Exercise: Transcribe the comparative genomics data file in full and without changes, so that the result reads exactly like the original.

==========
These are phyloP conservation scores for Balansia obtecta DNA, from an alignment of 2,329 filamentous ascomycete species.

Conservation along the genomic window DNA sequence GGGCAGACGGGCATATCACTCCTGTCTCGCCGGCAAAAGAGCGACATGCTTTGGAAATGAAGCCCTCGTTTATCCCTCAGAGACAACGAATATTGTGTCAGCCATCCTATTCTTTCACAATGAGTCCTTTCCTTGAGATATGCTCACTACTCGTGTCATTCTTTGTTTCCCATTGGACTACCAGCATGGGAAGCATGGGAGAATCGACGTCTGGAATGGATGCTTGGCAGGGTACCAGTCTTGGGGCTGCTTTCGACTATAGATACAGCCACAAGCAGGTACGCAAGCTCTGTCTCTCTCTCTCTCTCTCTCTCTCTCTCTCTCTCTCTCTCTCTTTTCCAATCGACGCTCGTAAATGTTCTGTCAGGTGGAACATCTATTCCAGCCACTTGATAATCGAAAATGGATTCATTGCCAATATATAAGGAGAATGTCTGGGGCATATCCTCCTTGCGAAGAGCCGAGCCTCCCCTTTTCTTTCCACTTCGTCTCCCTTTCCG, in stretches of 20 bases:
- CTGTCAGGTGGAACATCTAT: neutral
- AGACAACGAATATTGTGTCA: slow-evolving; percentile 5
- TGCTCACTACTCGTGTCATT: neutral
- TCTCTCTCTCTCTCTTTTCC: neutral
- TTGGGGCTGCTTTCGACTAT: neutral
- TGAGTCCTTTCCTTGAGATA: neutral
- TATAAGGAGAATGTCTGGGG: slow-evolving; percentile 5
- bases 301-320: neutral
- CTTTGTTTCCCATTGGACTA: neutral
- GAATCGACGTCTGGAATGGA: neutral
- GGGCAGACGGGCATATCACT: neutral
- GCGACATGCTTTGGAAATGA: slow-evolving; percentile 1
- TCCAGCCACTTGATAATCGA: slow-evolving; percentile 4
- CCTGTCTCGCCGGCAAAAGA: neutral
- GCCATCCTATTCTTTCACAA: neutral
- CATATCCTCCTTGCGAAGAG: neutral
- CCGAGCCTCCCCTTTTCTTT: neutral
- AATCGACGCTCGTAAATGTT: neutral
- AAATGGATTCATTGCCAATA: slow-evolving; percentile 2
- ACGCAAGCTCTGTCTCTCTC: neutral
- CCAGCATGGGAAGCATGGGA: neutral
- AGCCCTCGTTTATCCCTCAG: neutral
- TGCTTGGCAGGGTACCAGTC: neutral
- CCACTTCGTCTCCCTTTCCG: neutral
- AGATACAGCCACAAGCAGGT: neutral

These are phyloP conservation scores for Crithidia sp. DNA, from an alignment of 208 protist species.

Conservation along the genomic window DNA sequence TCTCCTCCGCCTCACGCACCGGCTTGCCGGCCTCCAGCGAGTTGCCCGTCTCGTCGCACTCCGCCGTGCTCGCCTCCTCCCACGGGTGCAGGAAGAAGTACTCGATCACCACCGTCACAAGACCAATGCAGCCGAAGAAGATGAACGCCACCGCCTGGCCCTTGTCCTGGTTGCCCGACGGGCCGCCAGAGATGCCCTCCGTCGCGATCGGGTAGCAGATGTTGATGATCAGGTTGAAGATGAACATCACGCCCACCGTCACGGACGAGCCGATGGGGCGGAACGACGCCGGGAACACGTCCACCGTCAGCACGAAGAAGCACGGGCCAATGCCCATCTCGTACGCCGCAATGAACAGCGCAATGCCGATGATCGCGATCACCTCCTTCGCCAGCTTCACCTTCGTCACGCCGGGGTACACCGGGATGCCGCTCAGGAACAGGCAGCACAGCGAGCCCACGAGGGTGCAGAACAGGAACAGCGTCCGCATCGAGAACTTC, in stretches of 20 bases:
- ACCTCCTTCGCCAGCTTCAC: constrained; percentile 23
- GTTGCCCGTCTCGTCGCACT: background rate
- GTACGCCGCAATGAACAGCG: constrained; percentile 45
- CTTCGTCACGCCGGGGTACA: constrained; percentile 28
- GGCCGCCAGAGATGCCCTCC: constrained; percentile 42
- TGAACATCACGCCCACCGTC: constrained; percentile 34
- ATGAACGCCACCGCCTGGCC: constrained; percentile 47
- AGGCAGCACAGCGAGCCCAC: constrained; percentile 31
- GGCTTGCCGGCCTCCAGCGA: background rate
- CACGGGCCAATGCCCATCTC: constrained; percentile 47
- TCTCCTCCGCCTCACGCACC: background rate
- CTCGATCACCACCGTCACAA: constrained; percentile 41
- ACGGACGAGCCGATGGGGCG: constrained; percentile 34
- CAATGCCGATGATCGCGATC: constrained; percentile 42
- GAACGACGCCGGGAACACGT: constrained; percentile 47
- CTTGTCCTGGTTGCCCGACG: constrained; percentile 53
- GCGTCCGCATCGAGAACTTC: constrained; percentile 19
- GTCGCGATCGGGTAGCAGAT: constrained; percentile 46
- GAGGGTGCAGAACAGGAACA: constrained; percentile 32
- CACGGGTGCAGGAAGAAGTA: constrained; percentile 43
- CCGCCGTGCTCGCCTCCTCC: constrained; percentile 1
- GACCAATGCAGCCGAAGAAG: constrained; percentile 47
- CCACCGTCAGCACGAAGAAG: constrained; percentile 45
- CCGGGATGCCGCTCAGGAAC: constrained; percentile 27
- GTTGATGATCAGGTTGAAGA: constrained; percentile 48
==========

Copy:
These are phyloP conservation scores for Balansia obtecta DNA, from an alignment of 2,329 filamentous ascomycete species.

Conservation along the genomic window DNA sequence GGGCAGACGGGCATATCACTCCTGTCTCGCCGGCAAAAGAGCGACATGCTTTGGAAATGAAGCCCTCGTTTATCCCTCAGAGACAACGAATATTGTGTCAGCCATCCTATTCTTTCACAATGAGTCCTTTCCTTGAGATATGCTCACTACTCGTGTCATTCTTTGTTTCCCATTGGACTACCAGCATGGGAAGCATGGGAGAATCGACGTCTGGAATGGATGCTTGGCAGGGTACCAGTCTTGGGGCTGCTTTCGACTATAGATACAGCCACAAGCAGGTACGCAAGCTCTGTCTCTCTCTCTCTCTCTCTCTCTCTCTCTCTCTCTCTCTCTCTTTTCCAATCGACGCTCGTAAATGTTCTGTCAGGTGGAACATCTATTCCAGCCACTTGATAATCGAAAATGGATTCATTGCCAATATATAAGGAGAATGTCTGGGGCATATCCTCCTTGCGAAGAGCCGAGCCTCCCCTTTTCTTTCCACTTCGTCTCCCTTTCCG, in stretches of 20 bases:
- CTGTCAGGTGGAACATCTAT: neutral
- AGACAACGAATATTGTGTCA: slow-evolving; percentile 5
- TGCTCACTACTCGTGTCATT: neutral
- TCTCTCTCTCTCTCTTTTCC: neutral
- TTGGGGCTGCTTTCGACTAT: neutral
- TGAGTCCTTTCCTTGAGATA: neutral
- TATAAGGAGAATGTCTGGGG: slow-evolving; percentile 5
- bases 301-320: neutral
- CTTTGTTTCCCATTGGACTA: neutral
- GAATCGACGTCTGGAATGGA: neutral
- GGGCAGACGGGCATATCACT: neutral
- GCGACATGCTTTGGAAATGA: slow-evolving; percentile 1
- TCCAGCCACTTGATAATCGA: slow-evolving; percentile 4
- CCTGTCTCGCCGGCAAAAGA: neutral
- GCCATCCTATTCTTTCACAA: neutral
- CATATCCTCCTTGCGAAGAG: neutral
- CCGAGCCTCCCCTTTTCTTT: neutral
- AATCGACGCTCGTAAATGTT: neutral
- AAATGGATTCATTGCCAATA: slow-evolving; percentile 2
- ACGCAAGCTCTGTCTCTCTC: neutral
- CCAGCATGGGAAGCATGGGA: neutral
- AGCCCTCGTTTATCCCTCAG: neutral
- TGCTTGGCAGGGTACCAGTC: neutral
- CCACTTCGTCTCCCTTTCCG: neutral
- AGATACAGCCACAAGCAGGT: neutral

These are phyloP conservation scores for Crithidia sp. DNA, from an alignment of 208 protist species.

Conservation along the genomic window DNA sequence TCTCCTCCGCCTCACGCACCGGCTTGCCGGCCTCCAGCGAGTTGCCCGTCTCGTCGCACTCCGCCGTGCTCGCCTCCTCCCACGGGTGCAGGAAGAAGTACTCGATCACCACCGTCACAAGACCAATGCAGCCGAAGAAGATGAACGCCACCGCCTGGCCCTTGTCCTGGTTGCCCGACGGGCCGCCAGAGATGCCCTCCGTCGCGATCGGGTAGCAGATGTTGATGATCAGGTTGAAGATGAACATCACGCCCACCGTCACGGACGAGCCGATGGGGCGGAACGACGCCGGGAACACGTCCACCGTCAGCACGAAGAAGCACGGGCCAATGCCCATCTCGTACGCCGCAATGAACAGCGCAATGCCGATGATCGCGATCACCTCCTTCGCCAGCTTCACCTTCGTCACGCCGGGGTACACCGGGATGCCGCTCAGGAACAGGCAGCACAGCGAGCCCACGAGGGTGCAGAACAGGAACAGCGTCCGCATCGAGAACTTC, in stretches of 20 bases:
- ACCTCCTTCGCCAGCTTCAC: constrained; percentile 23
- GTTGCCCGTCTCGTCGCACT: background rate
- GTACGCCGCAATGAACAGCG: constrained; percentile 45
- CTTCGTCACGCCGGGGTACA: constrained; percentile 28
- GGCCGCCAGAGATGCCCTCC: constrained; percentile 42
- TGAACATCACGCCCACCGTC: constrained; percentile 34
- ATGAACGCCACCGCCTGGCC: constrained; percentile 47
- AGGCAGCACAGCGAGCCCAC: constrained; percentile 31
- GGCTTGCCGGCCTCCAGCGA: background rate
- CACGGGCCAATGCCCATCTC: constrained; percentile 47
- TCTCCTCCGCCTCACGCACC: background rate
- CTCGATCACCACCGTCACAA: constrained; percentile 41
- ACGGACGAGCCGATGGGGCG: constrained; percentile 34
- CAATGCCGATGATCGCGATC: constrained; percentile 42
- GAACGACGCCGGGAACACGT: constrained; percentile 47
- CTTGTCCTGGTTGCCCGACG: constrained; percentile 53
- GCGTCCGCATCGAGAACTTC: constrained; percentile 19
- GTCGCGATCGGGTAGCAGAT: constrained; percentile 46
- GAGGGTGCAGAACAGGAACA: constrained; percentile 32
- CACGGGTGCAGGAAGAAGTA: constrained; percentile 43
- CCGCCGTGCTCGCCTCCTCC: constrained; percentile 1
- GACCAATGCAGCCGAAGAAG: constrained; percentile 47
- CCACCGTCAGCACGAAGAAG: constrained; percentile 45
- CCGGGATGCCGCTCAGGAAC: constrained; percentile 27
- GTTGATGATCAGGTTGAAGA: constrained; percentile 48